Wallflower Complex: How to Break Out of your Shell in a Coworking Environment

The introvert’s guide to maximizing business connections in a coworking space.

A wallflower is someone with an introverted personality type (or in more extreme cases, social anxiety) who will attend parties and social gatherings but will usually distance themselves from the crowd and actively avoid being in the limelight. This could be due to anxiety, shyness, lack of social skills or self-esteem.

While being an introvert is nothing to be ashamed of, this character trait can sometimes make it difficult to network in a coworking or shared space. This is because your initial instinct is to go into the office and dive deep into work until it’s time to leave for the day. As a small business entrepreneur, this is doing your practice disservice because it could stunt your growth and hinder your opportunity for collaboration.

Everyday in a coworking environment is an opportunity to mingle and become a beneficial part of the community. Coworking is essential because it helps build you up as an entrepreneur. Having the mentality that your “door is always open,” will benefit you more than you’ll ever know.

Here are four useful tips on how to network with people within a coworking space:

1. Attend Community Events

Most coworking organizations host events for the in-house and virtual office members which provide a guarantee for establishing connections and networking with fellow entrepreneurs. As networking events will be hosted a few paces from your desk, it is almost impossible for you to miss out on discovering new networking opportunities. Save the dates of each event and try to attend each one as it becomes easier over time as you go and start to recognize the common attendees.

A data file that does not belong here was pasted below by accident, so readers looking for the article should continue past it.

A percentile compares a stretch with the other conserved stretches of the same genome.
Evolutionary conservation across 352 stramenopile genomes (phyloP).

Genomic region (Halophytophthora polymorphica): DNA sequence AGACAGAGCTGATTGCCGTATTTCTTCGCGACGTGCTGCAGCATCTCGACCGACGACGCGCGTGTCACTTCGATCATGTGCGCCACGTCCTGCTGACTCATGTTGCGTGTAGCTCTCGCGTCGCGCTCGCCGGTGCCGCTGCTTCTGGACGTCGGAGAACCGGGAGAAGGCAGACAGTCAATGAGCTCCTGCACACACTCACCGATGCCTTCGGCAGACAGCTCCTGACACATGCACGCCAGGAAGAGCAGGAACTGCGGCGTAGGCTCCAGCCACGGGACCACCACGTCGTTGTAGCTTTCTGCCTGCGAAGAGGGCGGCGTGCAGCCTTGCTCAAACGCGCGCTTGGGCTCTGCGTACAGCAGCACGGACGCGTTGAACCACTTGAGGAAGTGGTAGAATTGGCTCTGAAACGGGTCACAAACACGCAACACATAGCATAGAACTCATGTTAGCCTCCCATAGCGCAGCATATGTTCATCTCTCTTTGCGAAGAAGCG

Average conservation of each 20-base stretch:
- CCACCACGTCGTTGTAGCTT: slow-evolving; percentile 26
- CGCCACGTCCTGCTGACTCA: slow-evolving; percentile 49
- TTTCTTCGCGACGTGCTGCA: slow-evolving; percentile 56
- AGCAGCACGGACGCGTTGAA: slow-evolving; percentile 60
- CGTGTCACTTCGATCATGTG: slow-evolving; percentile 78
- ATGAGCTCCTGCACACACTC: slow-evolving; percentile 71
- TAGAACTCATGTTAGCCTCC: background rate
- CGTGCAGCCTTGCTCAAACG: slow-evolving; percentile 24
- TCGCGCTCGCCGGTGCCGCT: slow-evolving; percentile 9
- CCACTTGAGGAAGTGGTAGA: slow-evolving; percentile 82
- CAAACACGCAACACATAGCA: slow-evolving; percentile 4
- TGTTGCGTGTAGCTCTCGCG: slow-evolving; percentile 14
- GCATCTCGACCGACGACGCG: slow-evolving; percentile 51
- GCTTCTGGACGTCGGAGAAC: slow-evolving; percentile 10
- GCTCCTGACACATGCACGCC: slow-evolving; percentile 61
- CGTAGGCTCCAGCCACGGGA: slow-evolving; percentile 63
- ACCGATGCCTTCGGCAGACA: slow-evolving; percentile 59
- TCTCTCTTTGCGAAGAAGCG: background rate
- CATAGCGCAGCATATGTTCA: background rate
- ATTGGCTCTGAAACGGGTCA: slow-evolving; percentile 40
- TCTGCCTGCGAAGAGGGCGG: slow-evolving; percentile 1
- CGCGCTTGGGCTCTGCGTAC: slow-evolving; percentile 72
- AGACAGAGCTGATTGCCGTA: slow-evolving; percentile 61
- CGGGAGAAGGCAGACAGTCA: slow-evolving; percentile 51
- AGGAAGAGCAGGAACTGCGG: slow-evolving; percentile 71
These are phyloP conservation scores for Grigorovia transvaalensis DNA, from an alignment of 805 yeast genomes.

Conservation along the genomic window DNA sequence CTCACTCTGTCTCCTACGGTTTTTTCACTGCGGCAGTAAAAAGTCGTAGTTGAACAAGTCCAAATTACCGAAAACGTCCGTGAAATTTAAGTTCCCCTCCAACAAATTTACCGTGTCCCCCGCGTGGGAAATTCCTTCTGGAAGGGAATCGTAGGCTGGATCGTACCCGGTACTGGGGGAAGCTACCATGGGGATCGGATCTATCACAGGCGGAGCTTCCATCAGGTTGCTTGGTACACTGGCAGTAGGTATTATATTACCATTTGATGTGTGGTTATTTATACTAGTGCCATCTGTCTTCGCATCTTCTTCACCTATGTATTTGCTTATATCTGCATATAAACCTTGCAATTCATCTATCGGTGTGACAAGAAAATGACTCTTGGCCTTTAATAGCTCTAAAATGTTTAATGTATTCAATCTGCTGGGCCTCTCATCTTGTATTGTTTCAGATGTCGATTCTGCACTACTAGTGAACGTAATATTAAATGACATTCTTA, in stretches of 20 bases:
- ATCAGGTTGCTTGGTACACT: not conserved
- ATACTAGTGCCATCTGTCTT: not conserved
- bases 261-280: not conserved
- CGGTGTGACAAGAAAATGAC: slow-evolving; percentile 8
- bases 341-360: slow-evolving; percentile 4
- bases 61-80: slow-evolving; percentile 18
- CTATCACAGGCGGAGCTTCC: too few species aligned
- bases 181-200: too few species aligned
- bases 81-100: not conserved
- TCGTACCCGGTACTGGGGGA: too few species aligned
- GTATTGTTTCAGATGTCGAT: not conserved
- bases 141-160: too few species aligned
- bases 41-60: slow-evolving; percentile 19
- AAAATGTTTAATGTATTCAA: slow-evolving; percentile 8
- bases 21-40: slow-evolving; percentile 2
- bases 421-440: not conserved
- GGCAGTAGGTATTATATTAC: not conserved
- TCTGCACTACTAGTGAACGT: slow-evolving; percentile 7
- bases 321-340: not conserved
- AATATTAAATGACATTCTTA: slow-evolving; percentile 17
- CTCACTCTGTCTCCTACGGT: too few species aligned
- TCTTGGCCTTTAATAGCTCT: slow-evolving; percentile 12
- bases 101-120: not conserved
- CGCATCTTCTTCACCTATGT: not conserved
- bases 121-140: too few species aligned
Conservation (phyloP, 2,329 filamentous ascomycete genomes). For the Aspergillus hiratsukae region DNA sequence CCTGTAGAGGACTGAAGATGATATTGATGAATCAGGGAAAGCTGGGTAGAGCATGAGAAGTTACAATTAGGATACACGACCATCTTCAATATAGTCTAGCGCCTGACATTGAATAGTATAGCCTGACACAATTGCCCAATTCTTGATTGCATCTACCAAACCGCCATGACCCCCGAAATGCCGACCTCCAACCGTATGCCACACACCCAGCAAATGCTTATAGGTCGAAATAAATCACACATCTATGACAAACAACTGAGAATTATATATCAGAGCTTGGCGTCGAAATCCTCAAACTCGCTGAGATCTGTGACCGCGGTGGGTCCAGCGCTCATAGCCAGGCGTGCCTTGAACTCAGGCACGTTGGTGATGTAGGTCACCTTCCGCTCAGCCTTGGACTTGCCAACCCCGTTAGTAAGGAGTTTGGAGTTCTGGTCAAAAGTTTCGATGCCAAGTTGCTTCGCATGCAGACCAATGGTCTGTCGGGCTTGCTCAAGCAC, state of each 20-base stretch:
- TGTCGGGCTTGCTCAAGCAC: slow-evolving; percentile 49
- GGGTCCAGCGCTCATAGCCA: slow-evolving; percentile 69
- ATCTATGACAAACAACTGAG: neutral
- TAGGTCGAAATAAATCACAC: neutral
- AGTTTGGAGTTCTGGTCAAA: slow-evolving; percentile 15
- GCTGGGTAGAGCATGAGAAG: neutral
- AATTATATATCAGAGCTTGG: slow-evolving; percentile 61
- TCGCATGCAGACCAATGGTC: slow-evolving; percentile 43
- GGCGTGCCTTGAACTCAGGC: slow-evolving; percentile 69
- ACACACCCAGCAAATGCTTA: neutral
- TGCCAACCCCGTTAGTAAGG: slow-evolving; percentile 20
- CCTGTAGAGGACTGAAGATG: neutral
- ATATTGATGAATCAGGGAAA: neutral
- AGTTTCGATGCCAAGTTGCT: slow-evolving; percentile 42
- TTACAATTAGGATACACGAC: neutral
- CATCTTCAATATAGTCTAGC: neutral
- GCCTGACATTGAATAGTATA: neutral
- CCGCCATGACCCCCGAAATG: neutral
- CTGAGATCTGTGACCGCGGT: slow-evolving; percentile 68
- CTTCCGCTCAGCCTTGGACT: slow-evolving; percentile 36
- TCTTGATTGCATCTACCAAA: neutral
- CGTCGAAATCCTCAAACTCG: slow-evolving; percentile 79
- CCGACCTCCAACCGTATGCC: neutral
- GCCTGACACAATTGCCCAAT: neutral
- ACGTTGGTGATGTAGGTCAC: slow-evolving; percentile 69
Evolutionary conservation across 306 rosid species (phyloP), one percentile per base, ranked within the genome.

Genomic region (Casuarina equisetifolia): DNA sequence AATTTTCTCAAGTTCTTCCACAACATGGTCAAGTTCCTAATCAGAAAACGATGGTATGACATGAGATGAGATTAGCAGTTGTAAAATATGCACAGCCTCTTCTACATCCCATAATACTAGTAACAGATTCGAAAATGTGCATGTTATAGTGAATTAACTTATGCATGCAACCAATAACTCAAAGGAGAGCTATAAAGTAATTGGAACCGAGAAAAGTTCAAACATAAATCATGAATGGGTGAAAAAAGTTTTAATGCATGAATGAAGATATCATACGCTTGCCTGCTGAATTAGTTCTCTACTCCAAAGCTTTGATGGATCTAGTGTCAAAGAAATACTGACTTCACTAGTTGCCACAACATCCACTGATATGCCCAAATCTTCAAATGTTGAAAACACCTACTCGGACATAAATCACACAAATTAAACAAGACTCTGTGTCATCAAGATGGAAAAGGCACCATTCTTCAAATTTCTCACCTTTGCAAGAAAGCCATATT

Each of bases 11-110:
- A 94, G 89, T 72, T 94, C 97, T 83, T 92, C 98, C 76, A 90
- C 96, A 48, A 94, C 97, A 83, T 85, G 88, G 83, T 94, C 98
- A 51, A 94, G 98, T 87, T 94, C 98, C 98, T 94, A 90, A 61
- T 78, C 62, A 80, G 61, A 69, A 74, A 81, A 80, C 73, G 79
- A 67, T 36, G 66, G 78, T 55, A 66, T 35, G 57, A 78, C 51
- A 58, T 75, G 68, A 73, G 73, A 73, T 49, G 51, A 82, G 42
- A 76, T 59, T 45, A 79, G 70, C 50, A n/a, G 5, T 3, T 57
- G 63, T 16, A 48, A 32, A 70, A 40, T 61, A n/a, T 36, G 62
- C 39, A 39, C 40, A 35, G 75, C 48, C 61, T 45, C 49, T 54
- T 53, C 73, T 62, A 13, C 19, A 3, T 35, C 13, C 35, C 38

2. Try Hosting Your Own Event

Hosting your own networking event is a great idea, even if you have been attending all of the regularly hosted events put on by your coworking space. Some offices will event help their members to organize their functions. Some examples of events you can host are exhibits, “lunch and learns” where you teach other members about a legal topic that could be helpful, and parties/happy hours.

This will rapidly increase the size of your network because you will essentially know every single person there! Be sure to ask the community manager of the space for help and promotion within the space and watch the new contacts come rolling in.

3. Take Breaks in the Common Areas

It is easy to forgo lunch to put more time into the development of your firm, but building networks and adding new referral sources will also quickly grow your firm. An easy way to do this without having to carve large time chunks out of your schedule is to take your regularly scheduled breaks like lunch or tea and coffee breaks in the office common areas.

You will have a chance to meet your neighbors and interact with them while they are doing the same thing. A fruitful and profitable relationship may emerge from a chat with someone you shared your table with at lunch.

4. Don’t Forget About the Online Community

Use social media channels like Facebook and LinkedIn to expand your network without having to stand in a room full of other entrepreneurs. An email of introduction or direct message is a great way to break the ice and start networking with them.

Online interaction will help you expand your networking reaches to those who have inconvenient working hours and to those who are often traveling for business.

But to take it one step further, social media and email are perfect tools for following up with people you have met at previous events. If you really want to reap the benefits of networking then following up digitally is an essential step of the process and must be worked into your strategy.

Considering every opportunity to network with coworkers in a shared office space is essential for the continued development and overall growth of your practice. Hence every opportunity you get to meet new contacts should be taken with enthusiasm and excitement!



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